One week (okay, two weeks
, if you count my visit last September) in NYC is not the same as actually living there, so perhaps comparisons aren’t fair. But, if the silly folks conducting the Mercer survey can compare Vienna, a young Republic with ~1.7 million people (and rank it the “best” city for Quality of Living) to New York City, a wise old city with ~8 million people, then so can I.
NYC versus Vienna (vis-a-vis my own categories, like Mercer, and in no order)
1. Shopping. The 5.800 m2 Whole Foods at Columbus Circle (and the shopping scene in general).
|Thank you, Internet, for the photo
Once you get past the $6 Diet Water (I am not joking), this mecca is a treasure trove. Quite literally, any cuisine the girls and I wanted for dinner could be purchased. In one place. AND THE STORE WAS OPEN UNTIL 2300! EVERY DAY! Ditto for nearby Trader Joe’s. Each store had in excess of 24 checkout lanes, and they were all open. In Vienna some of the larger grocers have 12-14 lanes, but even during peak hours no more than 4 or 5 lanes are open. It’s like a cruel Communist-era joke.
The girls also shopped Macy’s, the largest department store in the world, on President’s Day. Sara, Anna Grace’s friend from Slovenia, pronounced being able to shop on a holiday, “Glorious.” Her parents may think differently once the credit card bill arrives…
2. Transit. Entschuldigen, Vienna, but the Wiener Linien transit folks, kind and helpful as some of them can be, have nothing on the MTA folks. Our first weekend fell over a long holiday (US President’s Day) and some subway schedules were changed; in addition, track work was being conducted along a couple of popular routes. MTA had folks on the platform to guide riders all weekend; in Vienna we get, at best, a message over the address system or paper notices, and even then they are not all that helpful. As we were exiting the subway near the Brooklyn Bridge walkway, a seasoned transit worker not only welcomed us to NY but directed us to the path entrance. Nothing like that has ever happened in Vienna.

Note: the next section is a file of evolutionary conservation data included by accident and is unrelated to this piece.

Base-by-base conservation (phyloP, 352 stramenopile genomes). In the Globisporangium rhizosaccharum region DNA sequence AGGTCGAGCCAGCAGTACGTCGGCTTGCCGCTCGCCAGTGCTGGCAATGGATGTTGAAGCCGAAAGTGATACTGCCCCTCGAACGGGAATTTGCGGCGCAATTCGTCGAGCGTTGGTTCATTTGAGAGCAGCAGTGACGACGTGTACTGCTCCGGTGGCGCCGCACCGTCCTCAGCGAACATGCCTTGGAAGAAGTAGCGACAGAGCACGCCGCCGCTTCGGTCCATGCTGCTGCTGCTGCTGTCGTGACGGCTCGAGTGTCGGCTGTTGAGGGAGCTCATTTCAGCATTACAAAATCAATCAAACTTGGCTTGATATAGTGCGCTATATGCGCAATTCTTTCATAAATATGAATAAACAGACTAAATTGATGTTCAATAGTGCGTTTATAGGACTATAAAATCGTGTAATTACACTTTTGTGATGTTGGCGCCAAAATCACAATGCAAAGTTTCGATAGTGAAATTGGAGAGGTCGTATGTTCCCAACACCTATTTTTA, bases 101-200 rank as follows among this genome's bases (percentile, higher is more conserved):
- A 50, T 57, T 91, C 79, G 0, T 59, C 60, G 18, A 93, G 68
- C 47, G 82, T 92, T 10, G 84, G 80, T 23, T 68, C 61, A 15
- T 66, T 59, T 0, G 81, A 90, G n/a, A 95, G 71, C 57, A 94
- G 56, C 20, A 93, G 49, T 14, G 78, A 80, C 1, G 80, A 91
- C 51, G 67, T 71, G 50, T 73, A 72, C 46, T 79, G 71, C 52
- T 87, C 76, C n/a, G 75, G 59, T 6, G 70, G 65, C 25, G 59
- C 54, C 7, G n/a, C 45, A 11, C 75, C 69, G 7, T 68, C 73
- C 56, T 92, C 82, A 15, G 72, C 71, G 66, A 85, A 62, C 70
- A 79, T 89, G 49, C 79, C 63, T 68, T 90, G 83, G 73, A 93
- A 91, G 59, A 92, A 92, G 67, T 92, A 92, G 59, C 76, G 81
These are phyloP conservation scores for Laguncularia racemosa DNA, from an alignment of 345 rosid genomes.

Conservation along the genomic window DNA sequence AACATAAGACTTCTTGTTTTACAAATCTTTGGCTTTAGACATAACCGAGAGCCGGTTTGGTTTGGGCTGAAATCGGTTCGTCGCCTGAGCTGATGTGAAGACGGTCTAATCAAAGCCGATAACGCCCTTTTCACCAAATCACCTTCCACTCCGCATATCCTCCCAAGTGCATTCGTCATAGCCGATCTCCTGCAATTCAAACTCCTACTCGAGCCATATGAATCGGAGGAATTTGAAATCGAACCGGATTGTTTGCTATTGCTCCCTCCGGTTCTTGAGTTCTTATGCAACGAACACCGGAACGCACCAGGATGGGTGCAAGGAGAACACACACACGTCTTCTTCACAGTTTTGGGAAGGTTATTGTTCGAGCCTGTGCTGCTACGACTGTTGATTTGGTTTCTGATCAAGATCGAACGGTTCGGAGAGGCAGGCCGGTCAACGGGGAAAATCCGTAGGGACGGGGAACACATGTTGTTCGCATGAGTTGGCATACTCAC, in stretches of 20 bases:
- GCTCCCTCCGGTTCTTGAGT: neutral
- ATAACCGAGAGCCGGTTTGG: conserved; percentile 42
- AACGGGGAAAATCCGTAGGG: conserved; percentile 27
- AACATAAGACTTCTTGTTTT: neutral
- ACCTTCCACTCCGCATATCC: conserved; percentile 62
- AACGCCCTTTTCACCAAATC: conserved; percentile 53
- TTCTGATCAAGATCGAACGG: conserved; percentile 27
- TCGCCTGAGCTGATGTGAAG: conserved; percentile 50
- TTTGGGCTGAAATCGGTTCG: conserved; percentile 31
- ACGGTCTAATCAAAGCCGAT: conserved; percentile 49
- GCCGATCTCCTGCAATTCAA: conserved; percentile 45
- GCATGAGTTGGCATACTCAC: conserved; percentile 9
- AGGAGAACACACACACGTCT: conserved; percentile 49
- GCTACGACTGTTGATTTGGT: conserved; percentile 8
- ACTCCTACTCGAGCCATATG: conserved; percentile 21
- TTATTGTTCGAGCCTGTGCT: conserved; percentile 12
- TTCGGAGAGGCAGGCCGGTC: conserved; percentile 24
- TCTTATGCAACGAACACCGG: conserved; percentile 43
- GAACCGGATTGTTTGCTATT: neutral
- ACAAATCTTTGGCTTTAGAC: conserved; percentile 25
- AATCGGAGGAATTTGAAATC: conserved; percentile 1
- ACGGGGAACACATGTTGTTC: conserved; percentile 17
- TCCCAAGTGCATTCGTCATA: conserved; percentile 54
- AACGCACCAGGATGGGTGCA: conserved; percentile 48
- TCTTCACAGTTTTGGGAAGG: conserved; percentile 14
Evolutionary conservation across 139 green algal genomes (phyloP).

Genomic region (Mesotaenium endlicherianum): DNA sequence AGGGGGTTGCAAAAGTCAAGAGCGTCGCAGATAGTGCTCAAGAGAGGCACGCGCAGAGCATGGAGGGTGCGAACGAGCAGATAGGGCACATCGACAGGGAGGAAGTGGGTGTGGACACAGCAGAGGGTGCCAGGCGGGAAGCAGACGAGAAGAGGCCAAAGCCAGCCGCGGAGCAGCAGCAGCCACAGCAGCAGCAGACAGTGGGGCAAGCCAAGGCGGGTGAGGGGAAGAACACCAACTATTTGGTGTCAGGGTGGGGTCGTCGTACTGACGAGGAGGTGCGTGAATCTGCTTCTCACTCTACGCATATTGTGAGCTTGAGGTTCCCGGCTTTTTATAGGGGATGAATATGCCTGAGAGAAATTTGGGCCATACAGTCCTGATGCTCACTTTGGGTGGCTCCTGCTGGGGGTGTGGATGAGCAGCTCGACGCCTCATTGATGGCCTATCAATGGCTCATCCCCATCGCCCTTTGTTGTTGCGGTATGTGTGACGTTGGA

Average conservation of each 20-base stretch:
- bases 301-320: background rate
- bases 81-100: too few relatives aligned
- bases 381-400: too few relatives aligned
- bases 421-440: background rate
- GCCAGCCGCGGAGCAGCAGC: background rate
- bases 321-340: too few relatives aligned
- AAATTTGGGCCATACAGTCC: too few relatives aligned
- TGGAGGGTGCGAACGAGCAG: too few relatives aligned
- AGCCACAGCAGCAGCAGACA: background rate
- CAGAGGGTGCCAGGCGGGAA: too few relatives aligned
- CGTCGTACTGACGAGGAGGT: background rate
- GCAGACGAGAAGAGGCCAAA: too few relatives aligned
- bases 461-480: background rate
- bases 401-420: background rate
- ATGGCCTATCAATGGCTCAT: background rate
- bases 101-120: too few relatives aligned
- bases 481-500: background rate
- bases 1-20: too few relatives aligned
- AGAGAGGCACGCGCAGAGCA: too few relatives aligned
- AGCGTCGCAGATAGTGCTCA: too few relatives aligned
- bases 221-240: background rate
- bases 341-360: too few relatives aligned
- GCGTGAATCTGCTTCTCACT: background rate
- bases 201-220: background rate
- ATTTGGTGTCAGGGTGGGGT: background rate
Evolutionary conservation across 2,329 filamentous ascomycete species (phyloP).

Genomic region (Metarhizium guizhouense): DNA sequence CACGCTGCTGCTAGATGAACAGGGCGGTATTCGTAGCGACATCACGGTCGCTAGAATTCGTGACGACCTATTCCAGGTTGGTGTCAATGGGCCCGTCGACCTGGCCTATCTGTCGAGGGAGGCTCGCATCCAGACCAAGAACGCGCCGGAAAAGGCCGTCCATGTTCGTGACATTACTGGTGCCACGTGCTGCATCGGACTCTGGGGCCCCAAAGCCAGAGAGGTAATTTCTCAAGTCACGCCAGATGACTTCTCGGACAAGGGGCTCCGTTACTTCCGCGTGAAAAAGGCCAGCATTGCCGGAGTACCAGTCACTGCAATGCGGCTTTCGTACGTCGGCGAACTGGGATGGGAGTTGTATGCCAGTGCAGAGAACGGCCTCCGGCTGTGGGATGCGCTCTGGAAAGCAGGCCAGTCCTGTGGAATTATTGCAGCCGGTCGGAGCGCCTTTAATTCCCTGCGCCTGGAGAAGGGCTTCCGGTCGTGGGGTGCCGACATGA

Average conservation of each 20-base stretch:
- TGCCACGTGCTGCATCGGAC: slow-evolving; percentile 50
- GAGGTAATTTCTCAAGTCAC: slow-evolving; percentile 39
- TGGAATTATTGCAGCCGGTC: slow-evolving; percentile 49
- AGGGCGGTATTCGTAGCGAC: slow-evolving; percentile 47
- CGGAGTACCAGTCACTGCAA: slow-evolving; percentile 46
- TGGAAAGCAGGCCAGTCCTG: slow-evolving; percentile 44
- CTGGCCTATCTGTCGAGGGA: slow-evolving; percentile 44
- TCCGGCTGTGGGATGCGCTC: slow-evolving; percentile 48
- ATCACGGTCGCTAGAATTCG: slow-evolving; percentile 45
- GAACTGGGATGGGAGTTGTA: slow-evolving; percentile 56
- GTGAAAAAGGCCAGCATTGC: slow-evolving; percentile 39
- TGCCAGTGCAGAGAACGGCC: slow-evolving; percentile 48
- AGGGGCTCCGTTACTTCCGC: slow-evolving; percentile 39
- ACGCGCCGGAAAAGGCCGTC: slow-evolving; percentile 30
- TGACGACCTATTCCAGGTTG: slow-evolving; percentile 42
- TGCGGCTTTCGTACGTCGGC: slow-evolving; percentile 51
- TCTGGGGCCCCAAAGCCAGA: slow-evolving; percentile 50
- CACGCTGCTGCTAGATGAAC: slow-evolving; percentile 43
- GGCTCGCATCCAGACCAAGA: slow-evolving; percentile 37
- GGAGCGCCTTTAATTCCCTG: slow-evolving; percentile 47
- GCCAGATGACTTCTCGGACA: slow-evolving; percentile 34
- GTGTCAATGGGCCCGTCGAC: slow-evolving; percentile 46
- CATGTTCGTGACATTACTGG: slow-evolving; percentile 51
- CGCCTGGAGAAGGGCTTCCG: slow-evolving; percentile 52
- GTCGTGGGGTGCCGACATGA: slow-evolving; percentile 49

It bears mention, though, that Vienna’s transit system is much cleaner than that of NYC. Of course, the U-Bahn is a toddler at 78km in length and not-quite 40 years of age compared to Metro, one of the oldest subway systems in the world and spanning Three Hundred and 78km. And, we were able to check, “NYC Subway Rat” off the Bucket List!
|Thank you, Internet, for the photo
One final corollary is that NY’ers, by and large, are friendly to and accommodating of tourists. On at least three occasions we were asked if we needed directions when we slowed in our attempts to keep up with the NYC breakneck sidewalk pace; in Vienna, I could stand for hours at Kärntner Ring/Oper with an open city map of Ljubljana, Slovenia, and not a single Viennese would offer assistance.
3. Culture Costs. Vienna museums (and many across Europe) offer free admission to students 19 years of age and under. New York City would do well to adopt this practice. Though admission is “Pay What You Wish” at some of the museums, the girls offers of less than the “recommended admission” were met with eye rolls by the clerks. Look, NYC, do you or do you not want young people to appreciate art? Seriously, The Met and Natural History have endowments larger than the GDP of Austria (I’m making this up, of course); why extort good shopping money from Teenagers?
4. Drinking Water. Sure, Vienna’s water is alpine fresh. NYC’s is also world-renowned, and they serve four times the customers than Vienna. It’s a draw.
Basically, there’s really no comparing NYC and Vienna, and it’s a shame that companies like Mercer keep trying.